A historically large share of the nation’s wealth is concentrated in the hands of a few, reducing opportunities for millions of Americans and reinforcing barriers that make it harder for people of color to make gains. These inequities are made worse by most state tax systems. By designing better tax policy, state lawmakers can help spread opportunity more widely and build more broadly shared prosperity.
Among the solutions on state policymakers’ lists should be expanding the taxation of assets of the very wealthy, since loopholes and other special benefits currently shield much of the value of these assets from federal, state, and local taxes, a new series of reports by the Center on Budget and Policy Priorities (CBPP) argues. Eliminating these tax advantages would shift some of the responsibility for funding critical public services and investments like schools, roads, and health care from low- and moderate-income taxpayers to those best able to pay while increasing opportunity for everyone.
How States Can Tax Wealth, which launched last week with two short Issue Briefs (listed below), explores how states can better tax wealth and high incomes to make state tax codes fairer, raise adequate funding for public services, and expand opportunity.
- Issue Brief: State Taxes on Inherited Wealth: State taxes on inherited wealth apply only to the wealthiest individuals and are the primary state tax on wealth. But these taxes have gradually eroded, even as wealth and income have become more concentrated. States with these taxes should maintain them, and states without them should consider enacting them — or consider taxing inheritances as income. State taxes on inherited wealth are not affected by the federal estate tax. Reinstating an estate tax in Arkansas with a $1 million exemption would raise an estimated $70 million each year to fund education, health care, and other important public services.
- Issue Brief: State Taxes on Capital Gains: Capital gains, which go overwhelmingly to the wealthiest households, receive special tax preferences in a number of states, such as a partial exemption. States with such preferences should eliminate them. There are also several ways that states can boost capital gains revenue to support investments that increase prosperity for all.
“State policymakers across the country and across the political spectrum agree that inequality and the increasing concentration of wealth is a problem,” said Elizabeth McNichol, Senior Fellow at the Center on Budget and Policy Priorities and project lead on this new series. “The good news is there are plenty of policy solutions that can improve state tax systems, raise new revenues for important public investments, and boost opportunities for workers and families striving to get ahead. Our new series can help lawmakers make smarter decisions in 2019 and beyond.”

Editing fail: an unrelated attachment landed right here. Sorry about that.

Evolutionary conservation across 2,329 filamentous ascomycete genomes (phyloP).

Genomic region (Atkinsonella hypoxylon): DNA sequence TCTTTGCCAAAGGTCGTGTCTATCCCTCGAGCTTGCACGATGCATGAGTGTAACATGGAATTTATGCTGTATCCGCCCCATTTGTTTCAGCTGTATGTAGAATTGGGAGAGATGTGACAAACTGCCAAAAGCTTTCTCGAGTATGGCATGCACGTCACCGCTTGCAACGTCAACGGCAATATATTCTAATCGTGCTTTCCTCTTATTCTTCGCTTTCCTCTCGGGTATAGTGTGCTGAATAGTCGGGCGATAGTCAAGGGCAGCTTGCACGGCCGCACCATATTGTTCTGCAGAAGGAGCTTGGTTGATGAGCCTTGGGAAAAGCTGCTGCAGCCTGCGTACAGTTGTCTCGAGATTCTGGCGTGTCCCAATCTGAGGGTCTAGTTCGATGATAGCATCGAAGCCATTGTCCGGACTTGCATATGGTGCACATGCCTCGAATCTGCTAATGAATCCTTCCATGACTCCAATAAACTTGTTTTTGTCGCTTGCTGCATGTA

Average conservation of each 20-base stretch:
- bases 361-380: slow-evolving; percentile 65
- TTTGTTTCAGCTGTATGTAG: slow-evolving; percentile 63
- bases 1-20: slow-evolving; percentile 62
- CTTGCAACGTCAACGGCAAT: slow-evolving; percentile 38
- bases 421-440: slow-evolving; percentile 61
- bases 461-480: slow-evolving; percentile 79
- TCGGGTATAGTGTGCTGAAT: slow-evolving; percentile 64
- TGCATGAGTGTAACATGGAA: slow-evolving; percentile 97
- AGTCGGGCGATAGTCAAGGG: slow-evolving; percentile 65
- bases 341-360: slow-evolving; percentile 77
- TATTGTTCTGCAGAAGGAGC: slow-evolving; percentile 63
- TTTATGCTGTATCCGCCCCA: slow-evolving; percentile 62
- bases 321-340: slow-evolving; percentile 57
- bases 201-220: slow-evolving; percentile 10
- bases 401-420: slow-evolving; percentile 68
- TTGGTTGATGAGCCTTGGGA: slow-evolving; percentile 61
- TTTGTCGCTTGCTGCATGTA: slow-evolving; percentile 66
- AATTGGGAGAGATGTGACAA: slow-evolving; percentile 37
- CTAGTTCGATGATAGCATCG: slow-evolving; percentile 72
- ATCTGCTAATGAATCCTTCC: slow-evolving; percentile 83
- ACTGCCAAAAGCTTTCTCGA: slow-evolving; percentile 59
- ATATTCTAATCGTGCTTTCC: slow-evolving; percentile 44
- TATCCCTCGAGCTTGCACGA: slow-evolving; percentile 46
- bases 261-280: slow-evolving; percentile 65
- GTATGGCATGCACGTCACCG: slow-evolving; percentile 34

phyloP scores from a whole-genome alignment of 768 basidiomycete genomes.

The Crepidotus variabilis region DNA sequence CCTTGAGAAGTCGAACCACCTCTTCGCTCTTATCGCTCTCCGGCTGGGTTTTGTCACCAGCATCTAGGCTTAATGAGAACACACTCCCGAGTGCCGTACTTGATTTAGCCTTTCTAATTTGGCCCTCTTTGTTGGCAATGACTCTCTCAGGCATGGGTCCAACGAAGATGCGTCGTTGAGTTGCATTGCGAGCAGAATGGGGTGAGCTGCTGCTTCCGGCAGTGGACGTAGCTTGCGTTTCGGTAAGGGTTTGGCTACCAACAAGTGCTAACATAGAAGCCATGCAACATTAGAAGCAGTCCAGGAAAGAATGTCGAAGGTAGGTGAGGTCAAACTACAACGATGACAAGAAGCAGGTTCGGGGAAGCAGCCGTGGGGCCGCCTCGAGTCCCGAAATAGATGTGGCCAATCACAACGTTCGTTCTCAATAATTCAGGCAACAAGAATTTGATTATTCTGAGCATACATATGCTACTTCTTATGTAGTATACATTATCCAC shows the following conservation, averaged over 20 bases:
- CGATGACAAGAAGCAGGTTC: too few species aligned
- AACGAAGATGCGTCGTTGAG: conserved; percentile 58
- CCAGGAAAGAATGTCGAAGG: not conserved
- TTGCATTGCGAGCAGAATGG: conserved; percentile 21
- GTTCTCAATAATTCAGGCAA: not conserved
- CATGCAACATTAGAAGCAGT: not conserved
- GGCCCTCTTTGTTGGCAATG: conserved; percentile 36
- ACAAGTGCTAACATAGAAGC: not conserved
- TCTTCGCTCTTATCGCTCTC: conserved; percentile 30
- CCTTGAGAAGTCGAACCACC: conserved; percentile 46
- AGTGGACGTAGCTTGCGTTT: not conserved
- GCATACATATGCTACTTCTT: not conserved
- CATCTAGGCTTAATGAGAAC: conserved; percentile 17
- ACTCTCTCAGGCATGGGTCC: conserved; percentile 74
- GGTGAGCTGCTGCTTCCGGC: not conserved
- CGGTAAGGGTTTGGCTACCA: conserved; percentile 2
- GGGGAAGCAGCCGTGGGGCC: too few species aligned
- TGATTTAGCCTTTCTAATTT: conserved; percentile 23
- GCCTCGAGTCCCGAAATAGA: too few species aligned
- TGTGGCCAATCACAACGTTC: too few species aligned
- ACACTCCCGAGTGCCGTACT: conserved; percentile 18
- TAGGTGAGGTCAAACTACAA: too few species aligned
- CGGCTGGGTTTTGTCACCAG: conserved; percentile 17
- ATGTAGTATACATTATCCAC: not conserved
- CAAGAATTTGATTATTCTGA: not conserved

Nationwide, the top one percent of households own roughly 40 percent of the wealth, while the bottom 90 percent of households own just 21 percent. This top-heavy structure reduces opportunity for millions of American families – particularly Black families, Latinx families, and other families of color, who have faced additional barriers to building wealth due to the legacy of historical racism and the ongoing damage from racial bias and discrimination. In Arkansas, the median net worth of white households is more than eight times that of households of color.
State and local governments largely exacerbate this disparity through the state and local tax code, which asks low- and middle-income taxpayers in most states to pay a larger share of their income in taxes than the wealthiest taxpayers.
In Arkansas, the lowest-income 20 percent of taxpayers face an average state and local tax rate (more than 50 percent higher) than the top 1 percent of households. The average effective state and local tax rate is 11.3 percent for the lowest-income 20 percent of individuals and families, 10.8 percent for the middle 20 percent, and 6.9 percent for the top 1 percent.
The tax proposals we have seen from the Governor and legislature would only exacerbate this problem. The lowest-income individuals would actually see their effective taxes go up, while the burden on the top 1 percent would be cut by 0.5 percent, down to 6.4 percent.
Improving and expanding the taxation of wealth could help bring more balance to our state’s tax code by ensuring the wealthiest families are paying their share toward building a stronger Arkansas. Better tax policies like these are an important tool for creating a state with more opportunity and more broadly shared prosperity.